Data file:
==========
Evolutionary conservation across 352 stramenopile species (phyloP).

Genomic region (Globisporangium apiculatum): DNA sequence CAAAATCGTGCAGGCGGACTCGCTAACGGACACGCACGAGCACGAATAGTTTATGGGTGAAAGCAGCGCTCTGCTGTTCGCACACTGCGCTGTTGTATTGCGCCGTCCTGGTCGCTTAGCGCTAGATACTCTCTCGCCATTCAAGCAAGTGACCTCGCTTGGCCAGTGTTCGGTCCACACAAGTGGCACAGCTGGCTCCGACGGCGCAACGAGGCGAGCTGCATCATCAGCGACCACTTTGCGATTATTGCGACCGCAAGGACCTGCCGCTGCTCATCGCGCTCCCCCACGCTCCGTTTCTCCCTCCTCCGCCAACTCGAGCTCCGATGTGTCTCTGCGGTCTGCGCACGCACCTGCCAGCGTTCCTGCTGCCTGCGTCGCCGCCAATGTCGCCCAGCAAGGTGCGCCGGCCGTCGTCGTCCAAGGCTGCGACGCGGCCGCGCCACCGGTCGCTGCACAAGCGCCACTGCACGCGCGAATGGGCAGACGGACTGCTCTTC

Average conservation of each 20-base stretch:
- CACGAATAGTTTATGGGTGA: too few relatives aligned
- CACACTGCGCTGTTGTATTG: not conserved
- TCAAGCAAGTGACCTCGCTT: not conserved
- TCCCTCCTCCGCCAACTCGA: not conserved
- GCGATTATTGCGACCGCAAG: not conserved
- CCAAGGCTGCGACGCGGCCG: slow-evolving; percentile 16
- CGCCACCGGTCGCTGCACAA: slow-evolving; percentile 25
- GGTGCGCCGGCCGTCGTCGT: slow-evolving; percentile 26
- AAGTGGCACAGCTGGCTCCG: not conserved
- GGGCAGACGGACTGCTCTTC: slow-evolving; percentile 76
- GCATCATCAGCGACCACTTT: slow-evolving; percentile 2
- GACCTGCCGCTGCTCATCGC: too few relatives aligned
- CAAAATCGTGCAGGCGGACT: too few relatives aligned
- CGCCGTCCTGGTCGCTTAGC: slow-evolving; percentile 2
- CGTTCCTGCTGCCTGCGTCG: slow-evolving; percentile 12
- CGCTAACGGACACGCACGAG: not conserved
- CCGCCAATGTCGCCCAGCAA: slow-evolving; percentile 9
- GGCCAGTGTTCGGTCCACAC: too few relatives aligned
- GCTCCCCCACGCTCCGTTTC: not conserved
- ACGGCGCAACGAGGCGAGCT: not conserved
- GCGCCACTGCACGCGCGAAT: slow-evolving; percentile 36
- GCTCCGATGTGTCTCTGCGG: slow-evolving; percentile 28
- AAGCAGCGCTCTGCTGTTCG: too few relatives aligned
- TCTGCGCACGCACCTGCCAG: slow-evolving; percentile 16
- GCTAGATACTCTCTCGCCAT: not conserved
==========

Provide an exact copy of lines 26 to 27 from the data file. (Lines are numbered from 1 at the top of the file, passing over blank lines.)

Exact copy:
- AAGCAGCGCTCTGCTGTTCG: too few relatives aligned
- TCTGCGCACGCACCTGCCAG: slow-evolving; percentile 16